When institutional investors started buying up large chunks of these firms, people argued this could be a good thing, because now you’d have shareholders who are large enough that it would be worth their while to exert control over these corporations. But the problem is that if they also own rival corporations, they may exert the control over these corporations in a way that’s not beneficial to the public.

This article originally appeared in the December/January 2018 issue of Morningstar magazine. To learn more about Morningstar magazine, please visit our corporate website. A longer version of this article is available here.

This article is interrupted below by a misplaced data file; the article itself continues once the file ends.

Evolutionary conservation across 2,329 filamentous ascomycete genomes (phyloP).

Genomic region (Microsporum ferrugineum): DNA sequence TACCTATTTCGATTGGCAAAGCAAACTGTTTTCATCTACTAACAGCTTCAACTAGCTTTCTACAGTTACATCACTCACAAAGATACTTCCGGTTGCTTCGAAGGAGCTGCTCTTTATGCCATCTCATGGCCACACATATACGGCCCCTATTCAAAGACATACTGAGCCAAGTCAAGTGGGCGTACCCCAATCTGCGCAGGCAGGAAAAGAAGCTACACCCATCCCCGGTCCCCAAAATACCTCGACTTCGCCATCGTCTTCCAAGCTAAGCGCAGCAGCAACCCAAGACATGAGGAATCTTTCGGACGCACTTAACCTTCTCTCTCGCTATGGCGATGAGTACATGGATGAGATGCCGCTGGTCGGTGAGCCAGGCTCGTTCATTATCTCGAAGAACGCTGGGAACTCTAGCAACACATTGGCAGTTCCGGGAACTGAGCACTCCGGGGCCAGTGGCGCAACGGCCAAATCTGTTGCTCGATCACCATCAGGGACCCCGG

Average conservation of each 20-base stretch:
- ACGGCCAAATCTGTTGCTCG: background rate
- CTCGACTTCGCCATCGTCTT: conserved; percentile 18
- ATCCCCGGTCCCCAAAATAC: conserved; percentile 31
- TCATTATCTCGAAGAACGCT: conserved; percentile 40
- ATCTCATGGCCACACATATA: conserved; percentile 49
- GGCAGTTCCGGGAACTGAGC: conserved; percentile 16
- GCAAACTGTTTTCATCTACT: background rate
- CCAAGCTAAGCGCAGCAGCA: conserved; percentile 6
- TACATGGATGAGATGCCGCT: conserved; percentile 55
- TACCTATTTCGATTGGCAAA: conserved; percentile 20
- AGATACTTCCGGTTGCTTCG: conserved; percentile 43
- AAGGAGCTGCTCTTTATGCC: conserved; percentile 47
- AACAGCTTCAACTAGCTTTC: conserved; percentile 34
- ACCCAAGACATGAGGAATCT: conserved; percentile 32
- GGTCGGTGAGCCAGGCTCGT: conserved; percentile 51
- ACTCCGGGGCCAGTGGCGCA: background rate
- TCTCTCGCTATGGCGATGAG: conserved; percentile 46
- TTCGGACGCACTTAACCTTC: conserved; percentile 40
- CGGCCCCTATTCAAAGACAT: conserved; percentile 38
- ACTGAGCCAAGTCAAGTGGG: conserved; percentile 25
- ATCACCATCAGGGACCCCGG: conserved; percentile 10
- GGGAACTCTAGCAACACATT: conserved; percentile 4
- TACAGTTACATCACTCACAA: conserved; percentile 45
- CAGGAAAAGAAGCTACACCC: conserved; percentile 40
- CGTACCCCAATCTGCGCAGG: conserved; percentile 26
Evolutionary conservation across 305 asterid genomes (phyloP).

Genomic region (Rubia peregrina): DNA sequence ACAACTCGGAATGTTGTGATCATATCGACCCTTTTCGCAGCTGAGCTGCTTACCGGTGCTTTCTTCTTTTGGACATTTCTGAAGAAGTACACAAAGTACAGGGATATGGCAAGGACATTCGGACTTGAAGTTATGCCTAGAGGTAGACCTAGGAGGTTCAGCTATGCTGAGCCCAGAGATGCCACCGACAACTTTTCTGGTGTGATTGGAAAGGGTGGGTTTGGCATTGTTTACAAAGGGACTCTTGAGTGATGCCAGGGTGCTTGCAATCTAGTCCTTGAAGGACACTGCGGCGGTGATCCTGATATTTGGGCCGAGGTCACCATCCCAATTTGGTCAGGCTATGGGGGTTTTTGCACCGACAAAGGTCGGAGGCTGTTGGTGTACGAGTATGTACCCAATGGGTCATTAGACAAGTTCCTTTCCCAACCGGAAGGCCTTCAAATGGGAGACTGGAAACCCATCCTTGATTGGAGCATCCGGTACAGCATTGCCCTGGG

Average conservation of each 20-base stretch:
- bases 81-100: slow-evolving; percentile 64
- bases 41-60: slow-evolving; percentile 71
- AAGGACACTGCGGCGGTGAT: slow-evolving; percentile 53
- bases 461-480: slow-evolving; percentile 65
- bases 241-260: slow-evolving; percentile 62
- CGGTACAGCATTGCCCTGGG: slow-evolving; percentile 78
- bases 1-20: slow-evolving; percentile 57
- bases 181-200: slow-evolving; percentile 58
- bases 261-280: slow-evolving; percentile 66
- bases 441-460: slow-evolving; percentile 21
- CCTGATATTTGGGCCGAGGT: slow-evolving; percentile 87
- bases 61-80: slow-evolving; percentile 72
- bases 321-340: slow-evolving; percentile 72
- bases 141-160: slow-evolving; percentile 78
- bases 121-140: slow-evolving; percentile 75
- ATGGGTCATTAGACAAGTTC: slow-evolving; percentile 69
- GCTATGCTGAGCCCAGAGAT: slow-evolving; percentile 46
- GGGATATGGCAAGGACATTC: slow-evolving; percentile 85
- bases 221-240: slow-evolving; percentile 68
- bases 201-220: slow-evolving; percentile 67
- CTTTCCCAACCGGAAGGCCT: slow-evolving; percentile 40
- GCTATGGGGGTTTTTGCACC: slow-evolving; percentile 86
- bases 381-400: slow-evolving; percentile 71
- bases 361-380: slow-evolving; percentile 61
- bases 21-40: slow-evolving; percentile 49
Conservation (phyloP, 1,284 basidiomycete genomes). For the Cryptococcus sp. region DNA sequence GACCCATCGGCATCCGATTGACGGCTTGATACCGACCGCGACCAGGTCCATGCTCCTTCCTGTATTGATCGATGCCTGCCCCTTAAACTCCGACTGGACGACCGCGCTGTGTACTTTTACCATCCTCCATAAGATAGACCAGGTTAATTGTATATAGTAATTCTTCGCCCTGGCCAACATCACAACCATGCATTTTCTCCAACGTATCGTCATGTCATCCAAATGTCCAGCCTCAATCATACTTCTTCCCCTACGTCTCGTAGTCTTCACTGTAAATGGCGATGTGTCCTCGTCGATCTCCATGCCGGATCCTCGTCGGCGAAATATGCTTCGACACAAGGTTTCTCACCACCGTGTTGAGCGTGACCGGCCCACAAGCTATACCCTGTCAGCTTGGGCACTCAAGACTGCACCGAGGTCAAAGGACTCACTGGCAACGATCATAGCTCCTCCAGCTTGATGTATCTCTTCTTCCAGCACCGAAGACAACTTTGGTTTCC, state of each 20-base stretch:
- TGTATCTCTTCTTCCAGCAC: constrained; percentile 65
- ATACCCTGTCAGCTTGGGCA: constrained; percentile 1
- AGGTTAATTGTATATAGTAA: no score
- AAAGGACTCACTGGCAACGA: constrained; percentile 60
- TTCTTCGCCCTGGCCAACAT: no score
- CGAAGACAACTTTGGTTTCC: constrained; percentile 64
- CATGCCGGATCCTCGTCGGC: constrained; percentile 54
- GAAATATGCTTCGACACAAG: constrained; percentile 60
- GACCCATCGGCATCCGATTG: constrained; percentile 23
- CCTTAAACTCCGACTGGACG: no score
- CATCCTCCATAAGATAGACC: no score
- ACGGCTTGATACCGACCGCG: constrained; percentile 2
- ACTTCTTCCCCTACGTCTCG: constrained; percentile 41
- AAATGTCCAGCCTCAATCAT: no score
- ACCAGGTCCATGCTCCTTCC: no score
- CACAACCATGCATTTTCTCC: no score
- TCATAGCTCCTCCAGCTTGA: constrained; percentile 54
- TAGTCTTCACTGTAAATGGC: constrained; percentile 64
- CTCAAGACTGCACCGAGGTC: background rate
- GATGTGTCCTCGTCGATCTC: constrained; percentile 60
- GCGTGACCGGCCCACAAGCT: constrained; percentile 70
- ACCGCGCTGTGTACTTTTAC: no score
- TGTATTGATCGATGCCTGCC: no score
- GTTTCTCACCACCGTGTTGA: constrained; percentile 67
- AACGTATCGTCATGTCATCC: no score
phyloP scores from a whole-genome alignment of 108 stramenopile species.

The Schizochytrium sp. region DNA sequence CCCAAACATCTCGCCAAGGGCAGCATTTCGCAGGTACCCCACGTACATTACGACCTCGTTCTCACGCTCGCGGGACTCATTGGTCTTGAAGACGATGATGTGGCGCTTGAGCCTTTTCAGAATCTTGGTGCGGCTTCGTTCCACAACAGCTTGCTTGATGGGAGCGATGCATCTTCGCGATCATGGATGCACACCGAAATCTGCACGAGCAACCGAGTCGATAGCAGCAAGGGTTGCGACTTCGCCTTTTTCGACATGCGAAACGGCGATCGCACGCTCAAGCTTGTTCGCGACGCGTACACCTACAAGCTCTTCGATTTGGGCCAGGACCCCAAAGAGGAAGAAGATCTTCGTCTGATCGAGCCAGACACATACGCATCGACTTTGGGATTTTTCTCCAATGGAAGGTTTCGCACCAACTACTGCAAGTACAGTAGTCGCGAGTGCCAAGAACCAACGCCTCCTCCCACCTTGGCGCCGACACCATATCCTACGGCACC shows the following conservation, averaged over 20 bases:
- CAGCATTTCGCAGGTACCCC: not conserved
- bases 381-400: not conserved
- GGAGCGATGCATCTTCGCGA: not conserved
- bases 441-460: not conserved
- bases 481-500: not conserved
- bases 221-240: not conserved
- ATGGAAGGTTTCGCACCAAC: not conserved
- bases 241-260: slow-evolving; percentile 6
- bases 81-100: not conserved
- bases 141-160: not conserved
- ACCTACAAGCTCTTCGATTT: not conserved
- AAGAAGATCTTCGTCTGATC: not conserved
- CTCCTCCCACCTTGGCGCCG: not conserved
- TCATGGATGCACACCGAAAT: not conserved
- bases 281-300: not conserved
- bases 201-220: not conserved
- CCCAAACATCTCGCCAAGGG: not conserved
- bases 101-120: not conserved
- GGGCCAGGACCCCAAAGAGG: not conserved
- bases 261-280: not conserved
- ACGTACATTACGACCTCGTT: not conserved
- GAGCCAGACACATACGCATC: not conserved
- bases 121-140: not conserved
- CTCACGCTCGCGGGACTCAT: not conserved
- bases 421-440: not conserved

The information contained within is for educational and informational purposes ONLY. It is not intended nor should it be considered an invitation or inducement to buy or sell a security or securities noted within nor should it be viewed as a communication intended to persuade or incite you to buy or sell security or securities noted within. Any commentary provided is the opinion of the author and should not be considered a personalised recommendation. The information contained within should not be a person's sole basis for making an investment decision. Please contact your financial professional before making an investment decision.

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Securities Mentioned in Article

Security NamePriceChange (%)Morningstar
BlackRock Inc848.60 USD-2.19Rating

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Haywood Kelly  Guest Author